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Re: Utility: winln, a drop-in replacement for ln(1)

On 4/6/2011 1:26 AM, Andy Koppe wrote:
On 4 April 2011 21:30, Daniel Colascione wrote:
Attached is a small program that behaves very similarly to ln(1), but that
works with Windows hard and symbolic links instead of Cygwin ones.
  Successful use of this program requires Vista or newer, a user with
SeCreateSymbolicLinkPrivilege, and a symlink evaluation policy that allows
the kind of symbolic link you'd like to create.  If these conditions are
met, however, this program becomes useful because it can create symbolic
links that work equally well for Cygwin and non-Cygwin programs.  Because
its argument handling is practically identical to that of coreutils ln,
winln can be used via a simple shell alias (or PATH prefixing, if you're
feeling bold).

Very nice, and much better than faffing about with 'cmd /c mklink' and cygpath.

Thanks for taking a look.

- Coretools ln also creates native Windows hard links, via Cygwin's
link() function.

Yes, but I wanted winln to match ln's behavior, and that requires using hard links by default. So yes, there's a bit of overlap.

- Cygwin link() directly invokes the NT API, which I think avoids some
filename restrictions at the Win32 level.

That's a good point. I haven't run into these issues myself, but maybe the next version of winln can also use the native API.

- winln doesn't have the .exe magic where links to .exes automatically
have .exe appended if it's not already present.

Good point. Thanks.

- Native symbolic links require administrator privileges and aren't
available at all before Vista.

They don't require administrator privilege per se: just SeCreateSymbolicLinkPrivilege, which can be granted to normal user accounts via local security policy. The easiest way to grant SeCreateSymbolicLinkPrivilege is to start gpedit.msc, go down to "Windows Settings"->"Security Settings"->"Local Policies"->"User Rights Assignment", then find "Create symbolic links" and add whatever users and groups you want[1].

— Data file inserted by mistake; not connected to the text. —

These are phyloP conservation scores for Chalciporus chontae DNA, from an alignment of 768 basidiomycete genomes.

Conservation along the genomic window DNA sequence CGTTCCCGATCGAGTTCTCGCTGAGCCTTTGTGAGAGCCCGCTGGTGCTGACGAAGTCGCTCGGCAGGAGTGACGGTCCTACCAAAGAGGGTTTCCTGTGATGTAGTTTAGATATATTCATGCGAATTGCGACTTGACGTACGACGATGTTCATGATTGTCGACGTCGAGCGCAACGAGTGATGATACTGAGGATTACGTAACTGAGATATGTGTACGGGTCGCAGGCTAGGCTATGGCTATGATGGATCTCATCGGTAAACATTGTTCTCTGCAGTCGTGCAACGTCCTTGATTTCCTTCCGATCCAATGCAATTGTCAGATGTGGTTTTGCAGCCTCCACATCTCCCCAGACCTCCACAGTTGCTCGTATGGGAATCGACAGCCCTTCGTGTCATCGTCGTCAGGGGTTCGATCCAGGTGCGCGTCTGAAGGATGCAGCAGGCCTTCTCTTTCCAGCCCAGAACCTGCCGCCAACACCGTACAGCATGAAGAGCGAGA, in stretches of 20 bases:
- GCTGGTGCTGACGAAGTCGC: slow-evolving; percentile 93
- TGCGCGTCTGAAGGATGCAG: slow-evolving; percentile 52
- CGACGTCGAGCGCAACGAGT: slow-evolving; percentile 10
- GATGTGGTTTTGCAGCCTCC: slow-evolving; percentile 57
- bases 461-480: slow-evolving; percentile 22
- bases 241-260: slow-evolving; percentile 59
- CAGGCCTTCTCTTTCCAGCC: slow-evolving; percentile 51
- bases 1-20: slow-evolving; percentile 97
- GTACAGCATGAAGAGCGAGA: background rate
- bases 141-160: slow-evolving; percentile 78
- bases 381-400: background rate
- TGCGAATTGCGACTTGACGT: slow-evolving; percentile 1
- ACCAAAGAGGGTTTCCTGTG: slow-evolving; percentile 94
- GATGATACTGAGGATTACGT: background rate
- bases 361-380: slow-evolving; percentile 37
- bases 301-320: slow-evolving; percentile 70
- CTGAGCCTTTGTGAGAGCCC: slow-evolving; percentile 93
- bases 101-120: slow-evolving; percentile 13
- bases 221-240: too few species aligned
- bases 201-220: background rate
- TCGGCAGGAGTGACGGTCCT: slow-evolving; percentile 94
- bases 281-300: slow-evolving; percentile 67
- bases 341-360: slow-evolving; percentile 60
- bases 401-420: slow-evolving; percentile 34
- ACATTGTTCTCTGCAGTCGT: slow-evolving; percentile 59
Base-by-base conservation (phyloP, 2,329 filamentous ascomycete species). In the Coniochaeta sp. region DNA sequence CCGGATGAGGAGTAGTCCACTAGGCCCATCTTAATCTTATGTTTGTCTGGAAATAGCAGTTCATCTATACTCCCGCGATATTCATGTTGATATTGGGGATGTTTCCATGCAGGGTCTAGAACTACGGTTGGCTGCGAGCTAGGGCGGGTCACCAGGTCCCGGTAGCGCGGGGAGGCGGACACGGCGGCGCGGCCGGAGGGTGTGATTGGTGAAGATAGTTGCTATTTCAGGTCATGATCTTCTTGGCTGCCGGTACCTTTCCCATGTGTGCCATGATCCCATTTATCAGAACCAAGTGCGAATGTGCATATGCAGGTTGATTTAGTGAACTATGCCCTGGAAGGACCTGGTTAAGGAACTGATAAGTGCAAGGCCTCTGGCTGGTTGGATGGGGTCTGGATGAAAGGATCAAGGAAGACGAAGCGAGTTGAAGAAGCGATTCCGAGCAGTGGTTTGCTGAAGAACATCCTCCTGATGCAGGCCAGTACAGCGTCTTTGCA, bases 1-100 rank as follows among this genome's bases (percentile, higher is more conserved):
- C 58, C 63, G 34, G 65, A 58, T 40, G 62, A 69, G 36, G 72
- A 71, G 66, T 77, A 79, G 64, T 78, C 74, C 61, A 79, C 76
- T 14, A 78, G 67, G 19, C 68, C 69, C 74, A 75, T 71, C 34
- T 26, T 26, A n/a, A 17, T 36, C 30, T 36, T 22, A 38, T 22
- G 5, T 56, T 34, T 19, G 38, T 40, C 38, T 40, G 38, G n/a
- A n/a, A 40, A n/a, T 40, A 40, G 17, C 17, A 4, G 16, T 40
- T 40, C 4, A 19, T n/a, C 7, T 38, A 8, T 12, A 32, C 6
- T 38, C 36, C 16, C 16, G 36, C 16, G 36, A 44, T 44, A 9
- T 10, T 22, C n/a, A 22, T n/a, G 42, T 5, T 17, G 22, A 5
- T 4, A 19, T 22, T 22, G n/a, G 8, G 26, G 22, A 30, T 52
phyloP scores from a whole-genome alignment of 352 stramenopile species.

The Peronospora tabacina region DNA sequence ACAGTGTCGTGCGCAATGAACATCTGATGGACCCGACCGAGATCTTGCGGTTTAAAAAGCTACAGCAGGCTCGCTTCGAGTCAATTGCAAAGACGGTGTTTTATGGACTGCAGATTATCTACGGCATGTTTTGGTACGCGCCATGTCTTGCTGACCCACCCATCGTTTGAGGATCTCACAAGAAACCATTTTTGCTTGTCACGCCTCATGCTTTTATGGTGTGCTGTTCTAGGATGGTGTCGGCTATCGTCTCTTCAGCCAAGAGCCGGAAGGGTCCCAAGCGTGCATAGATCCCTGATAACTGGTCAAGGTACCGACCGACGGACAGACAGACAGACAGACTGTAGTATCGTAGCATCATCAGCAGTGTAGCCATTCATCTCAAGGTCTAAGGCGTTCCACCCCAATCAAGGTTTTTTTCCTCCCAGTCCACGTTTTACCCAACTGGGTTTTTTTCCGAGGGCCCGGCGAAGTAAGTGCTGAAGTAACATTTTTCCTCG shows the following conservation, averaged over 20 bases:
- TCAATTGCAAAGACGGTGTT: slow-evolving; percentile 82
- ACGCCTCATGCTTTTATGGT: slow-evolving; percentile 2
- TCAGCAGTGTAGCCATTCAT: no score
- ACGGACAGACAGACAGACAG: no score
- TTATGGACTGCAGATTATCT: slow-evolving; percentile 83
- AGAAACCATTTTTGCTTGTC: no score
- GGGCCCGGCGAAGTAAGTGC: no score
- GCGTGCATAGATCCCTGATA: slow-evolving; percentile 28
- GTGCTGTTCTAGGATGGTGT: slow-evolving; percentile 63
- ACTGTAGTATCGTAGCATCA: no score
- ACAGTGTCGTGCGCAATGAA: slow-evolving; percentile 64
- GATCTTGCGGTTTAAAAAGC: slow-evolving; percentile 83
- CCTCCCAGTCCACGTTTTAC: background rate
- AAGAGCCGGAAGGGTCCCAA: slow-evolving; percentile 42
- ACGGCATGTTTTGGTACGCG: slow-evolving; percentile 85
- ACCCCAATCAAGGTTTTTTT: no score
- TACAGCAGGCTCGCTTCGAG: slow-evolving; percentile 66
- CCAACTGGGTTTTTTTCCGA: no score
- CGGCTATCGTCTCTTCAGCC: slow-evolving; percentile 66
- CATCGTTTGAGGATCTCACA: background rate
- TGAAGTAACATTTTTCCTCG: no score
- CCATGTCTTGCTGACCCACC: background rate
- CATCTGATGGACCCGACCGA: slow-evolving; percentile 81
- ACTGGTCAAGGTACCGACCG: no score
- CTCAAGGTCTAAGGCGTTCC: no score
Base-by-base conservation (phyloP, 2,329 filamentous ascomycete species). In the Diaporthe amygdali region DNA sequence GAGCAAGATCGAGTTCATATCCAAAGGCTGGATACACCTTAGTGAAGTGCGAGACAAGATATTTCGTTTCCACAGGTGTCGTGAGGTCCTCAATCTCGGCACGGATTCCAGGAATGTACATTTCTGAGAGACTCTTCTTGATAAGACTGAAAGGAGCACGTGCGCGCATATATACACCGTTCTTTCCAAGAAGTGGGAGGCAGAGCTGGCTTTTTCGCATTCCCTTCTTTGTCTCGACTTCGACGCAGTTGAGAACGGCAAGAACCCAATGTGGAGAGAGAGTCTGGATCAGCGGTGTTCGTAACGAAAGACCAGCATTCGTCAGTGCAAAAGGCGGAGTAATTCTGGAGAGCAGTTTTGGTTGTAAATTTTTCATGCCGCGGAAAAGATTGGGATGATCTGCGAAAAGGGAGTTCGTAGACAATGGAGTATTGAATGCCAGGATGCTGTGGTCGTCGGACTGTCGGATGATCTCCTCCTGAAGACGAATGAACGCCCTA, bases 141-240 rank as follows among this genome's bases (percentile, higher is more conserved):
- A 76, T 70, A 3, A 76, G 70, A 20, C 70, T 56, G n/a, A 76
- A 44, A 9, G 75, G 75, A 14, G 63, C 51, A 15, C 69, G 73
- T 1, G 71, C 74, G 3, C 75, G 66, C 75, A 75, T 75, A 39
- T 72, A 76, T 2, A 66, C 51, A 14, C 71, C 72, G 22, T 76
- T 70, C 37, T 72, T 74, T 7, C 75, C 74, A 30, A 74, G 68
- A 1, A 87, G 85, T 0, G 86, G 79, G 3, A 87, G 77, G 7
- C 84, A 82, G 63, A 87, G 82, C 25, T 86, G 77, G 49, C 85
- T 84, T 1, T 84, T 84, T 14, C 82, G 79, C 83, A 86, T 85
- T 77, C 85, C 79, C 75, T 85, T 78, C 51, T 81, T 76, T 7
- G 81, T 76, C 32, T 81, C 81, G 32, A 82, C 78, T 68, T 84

- 'cmd /c mklink /j' allows to create directory junction points
without administrator privileges. Junction points are more or less
equivalent with symbolic links, and the 'linkd' utility from the
Windows Reource Kit Tools even allows to create them on XP. Hence it
might be useful for winln to fall back to junction points when
symbolic links aren't available.

That's a possibility, but I'm worried about that issue triggering bugs in other programs --- IIRC, many programs would treat the junction point as a normal directory and get into unbreakable loops, or recursively delete the pointed-to tree. Maybe that's fixed now.

- Native symbolic links obviously point at Windows paths, which means
they end up pointing at the wrong thing if the meaning of their
original POSIX path changes, in particular due to changing mount
points or Cygwin symlinks in the original path.

Right. That's an explicit tradeoff we have to make. I run with an identity mapping from / to C:\, however, so the issue never comes up in practice.

- 'winln' always creates a link to the absolute Windows path when
given a relative path.

No it doesn't. Relative links work fine --- cmd /c dir reports them as relative, anyway.

This means the link will point at the wrong
thing if it's moved about. I don't know whether native relative links
are possible.

They are possible, and at least in my testing, they work fine. A relative symbolic link should be created whenever cygpath -w returns a relative path.

(Some of these points rule out the use of native symbolic links as
Cygwin symbolic links.)

And that's a shame. Windows symbolic links are tantalizingly close to POSIX links, but not quite there.

[1] I wonder why Windows uses these security rights things instead of just using a normal group for each privilege under "User Rights Assignment", each with a well-known SID. That'd have reduced the number of moving parts in the system.

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